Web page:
Though the pandemic has been unfolding and wreaking its havoc in varying degrees and timelines, we are all collectively emerging into a drastically different world than the pre-COVID-19 one we left behind a few months ago. Between the massive economic impacts and the more recent anti-racism protests and Confederate monuments being taken down, we are living through a time where change is happening right before our eyes. As we have watched the taken-for-granted structures of our world crumble, many have felt a renewed sense of shared human purpose and urgency to lean in and do our part individually to care for the whole and recreate a new normal that is more just and life-giving than the world we left behind.
From our respective perches in the US and in Kenya, we have each in similar yet different ways felt the sting of personal losses during this pandemic, between missed life milestones, events deleted from all of our calendars, and missed loved ones in the hospital or nearby but not close enough to hug. These losses have broken our hearts, yet, on a spiritual level, they have helped us grow in love and solidarity with all who suffer around the world. We hope you are finding solace and peace as you continue to make your way through this pandemic and weather your own set of personal losses in this still-uncertain and insecure time.
Like most natural and human disasters, this pandemic has brought into stark relief deeply entrenched injustices that reveal a status quo we do not want to return to. There is much tumult in the air today as uncomfortable truths are being exposed like the disproportionate number of Black and brown Americans who are infected and die of COVID-19. This is no accident but rather the fruit of the social disease of racism in our cultural fabric, which has its roots in our country’s history of slavery. Many have rightly been referring to deeply entrenched racism as a pandemic within the pandemic. That we are just now in the year 2020 taking down monuments to our slaveholding past shows us vividly how the past lives on in the present and how social change is not linear or automatic but rather comes in fits and starts and sometimes is accelerated by unfortunate realities.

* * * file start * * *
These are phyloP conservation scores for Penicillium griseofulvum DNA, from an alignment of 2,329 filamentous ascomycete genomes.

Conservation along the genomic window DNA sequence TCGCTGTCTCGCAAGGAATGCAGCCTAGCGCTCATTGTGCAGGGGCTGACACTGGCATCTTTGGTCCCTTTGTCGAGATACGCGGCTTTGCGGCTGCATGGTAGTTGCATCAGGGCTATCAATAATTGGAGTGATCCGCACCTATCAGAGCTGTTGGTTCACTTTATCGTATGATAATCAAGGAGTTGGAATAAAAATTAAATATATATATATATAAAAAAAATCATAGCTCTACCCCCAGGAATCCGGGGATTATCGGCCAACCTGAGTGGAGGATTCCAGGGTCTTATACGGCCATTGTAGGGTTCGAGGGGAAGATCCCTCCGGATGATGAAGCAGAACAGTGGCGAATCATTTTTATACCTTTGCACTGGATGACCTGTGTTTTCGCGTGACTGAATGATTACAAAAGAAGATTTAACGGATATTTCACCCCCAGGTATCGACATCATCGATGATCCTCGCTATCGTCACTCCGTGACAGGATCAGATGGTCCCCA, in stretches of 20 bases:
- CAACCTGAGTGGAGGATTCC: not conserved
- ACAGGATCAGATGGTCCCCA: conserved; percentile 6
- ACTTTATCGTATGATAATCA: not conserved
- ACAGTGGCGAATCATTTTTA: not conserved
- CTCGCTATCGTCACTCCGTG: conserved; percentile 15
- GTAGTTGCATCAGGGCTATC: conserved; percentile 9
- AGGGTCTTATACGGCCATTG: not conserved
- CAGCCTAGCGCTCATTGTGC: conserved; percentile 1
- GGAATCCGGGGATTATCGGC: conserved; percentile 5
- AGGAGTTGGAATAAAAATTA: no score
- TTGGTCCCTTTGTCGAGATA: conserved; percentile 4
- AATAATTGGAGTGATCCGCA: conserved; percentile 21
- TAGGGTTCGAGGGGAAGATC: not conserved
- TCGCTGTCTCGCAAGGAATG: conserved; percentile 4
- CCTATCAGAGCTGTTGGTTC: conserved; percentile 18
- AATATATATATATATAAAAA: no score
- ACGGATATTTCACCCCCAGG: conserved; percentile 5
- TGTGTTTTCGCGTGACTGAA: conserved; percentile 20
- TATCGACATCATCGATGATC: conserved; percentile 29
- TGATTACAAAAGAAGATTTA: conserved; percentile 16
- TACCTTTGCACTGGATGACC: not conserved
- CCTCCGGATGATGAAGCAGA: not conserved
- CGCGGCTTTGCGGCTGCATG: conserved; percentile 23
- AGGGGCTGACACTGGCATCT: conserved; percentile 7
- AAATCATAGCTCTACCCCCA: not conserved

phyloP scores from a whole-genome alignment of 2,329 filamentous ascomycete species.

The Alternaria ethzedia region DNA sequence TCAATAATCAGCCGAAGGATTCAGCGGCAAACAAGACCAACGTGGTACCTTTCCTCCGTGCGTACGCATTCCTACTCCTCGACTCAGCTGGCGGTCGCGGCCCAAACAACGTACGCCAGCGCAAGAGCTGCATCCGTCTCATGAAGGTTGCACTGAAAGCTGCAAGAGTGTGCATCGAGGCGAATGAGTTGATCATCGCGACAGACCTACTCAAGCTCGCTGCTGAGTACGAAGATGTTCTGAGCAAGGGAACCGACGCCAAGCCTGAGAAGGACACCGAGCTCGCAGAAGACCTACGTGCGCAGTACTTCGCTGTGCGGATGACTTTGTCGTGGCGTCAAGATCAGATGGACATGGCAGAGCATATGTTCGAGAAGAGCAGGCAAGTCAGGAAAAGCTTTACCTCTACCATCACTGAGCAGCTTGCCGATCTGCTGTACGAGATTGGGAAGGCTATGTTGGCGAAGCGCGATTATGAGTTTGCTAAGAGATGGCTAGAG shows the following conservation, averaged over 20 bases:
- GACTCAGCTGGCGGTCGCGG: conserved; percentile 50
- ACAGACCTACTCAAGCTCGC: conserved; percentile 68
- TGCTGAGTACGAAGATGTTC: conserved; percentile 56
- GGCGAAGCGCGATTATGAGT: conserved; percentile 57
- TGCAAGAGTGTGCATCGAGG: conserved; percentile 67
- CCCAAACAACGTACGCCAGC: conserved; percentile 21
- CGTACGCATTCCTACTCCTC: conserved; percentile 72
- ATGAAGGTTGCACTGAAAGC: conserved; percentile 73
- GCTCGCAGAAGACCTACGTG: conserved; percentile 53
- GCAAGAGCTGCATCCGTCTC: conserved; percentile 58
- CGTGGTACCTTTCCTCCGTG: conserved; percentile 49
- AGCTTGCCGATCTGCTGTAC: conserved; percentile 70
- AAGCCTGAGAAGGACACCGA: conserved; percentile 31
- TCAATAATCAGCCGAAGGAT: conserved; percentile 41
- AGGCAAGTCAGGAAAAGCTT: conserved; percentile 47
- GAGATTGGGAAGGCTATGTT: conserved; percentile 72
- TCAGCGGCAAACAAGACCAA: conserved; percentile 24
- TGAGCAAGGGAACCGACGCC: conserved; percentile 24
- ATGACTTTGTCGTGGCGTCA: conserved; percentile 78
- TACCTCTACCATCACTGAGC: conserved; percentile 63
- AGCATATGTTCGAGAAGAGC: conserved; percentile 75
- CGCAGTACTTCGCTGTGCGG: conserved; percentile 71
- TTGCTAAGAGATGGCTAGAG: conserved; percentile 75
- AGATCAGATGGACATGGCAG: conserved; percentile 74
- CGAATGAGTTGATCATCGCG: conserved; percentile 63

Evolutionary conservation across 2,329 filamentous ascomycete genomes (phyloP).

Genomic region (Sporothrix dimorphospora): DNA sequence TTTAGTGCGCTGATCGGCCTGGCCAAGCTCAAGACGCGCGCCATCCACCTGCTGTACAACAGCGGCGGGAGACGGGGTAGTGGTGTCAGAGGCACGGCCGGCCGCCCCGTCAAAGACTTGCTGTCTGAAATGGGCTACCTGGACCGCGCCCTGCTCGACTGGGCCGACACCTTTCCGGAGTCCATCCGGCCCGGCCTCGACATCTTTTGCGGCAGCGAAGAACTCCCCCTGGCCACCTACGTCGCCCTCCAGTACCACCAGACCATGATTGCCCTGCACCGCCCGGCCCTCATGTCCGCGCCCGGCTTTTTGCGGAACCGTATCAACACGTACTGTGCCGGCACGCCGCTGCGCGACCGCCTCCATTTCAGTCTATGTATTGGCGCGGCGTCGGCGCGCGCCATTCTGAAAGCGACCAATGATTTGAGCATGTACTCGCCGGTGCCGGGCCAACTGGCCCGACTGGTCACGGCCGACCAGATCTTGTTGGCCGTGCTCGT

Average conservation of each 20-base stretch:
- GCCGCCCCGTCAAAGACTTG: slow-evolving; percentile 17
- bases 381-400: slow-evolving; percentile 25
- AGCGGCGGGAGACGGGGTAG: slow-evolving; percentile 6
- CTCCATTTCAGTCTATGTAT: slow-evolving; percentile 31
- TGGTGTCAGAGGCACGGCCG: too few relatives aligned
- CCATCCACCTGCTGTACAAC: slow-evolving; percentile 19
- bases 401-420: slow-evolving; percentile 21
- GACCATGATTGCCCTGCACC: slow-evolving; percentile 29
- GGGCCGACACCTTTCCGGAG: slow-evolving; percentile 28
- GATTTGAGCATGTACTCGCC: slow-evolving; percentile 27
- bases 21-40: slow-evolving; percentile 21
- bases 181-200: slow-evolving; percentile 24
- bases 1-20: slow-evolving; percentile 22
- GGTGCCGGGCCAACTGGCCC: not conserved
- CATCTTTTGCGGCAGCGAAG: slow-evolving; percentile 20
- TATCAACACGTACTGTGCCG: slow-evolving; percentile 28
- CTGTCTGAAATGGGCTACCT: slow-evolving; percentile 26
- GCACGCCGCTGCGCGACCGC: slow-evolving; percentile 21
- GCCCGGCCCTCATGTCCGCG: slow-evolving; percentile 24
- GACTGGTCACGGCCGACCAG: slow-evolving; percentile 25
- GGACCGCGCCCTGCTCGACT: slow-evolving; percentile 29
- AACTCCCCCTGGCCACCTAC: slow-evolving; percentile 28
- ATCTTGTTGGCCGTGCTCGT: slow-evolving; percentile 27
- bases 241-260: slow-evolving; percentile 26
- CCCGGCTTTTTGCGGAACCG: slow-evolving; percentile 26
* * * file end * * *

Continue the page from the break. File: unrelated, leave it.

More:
The Girl Child & Her Long Walk to Freedom reading journey that we are relaunching this fall seeks to tap into the liminal space we are walking through now, which has allowed us to see and question the ways that this world we have built is harming our global human family. Our aim is to engage people of faith, in particular, to journey together with us as we ask ourselves: What “luggage” from our enslaving past are we still carrying around? How can it be bravely seen and felt and left in the past so we can advance as a human species? How can we take the next step in our long walk to truly live as a free people?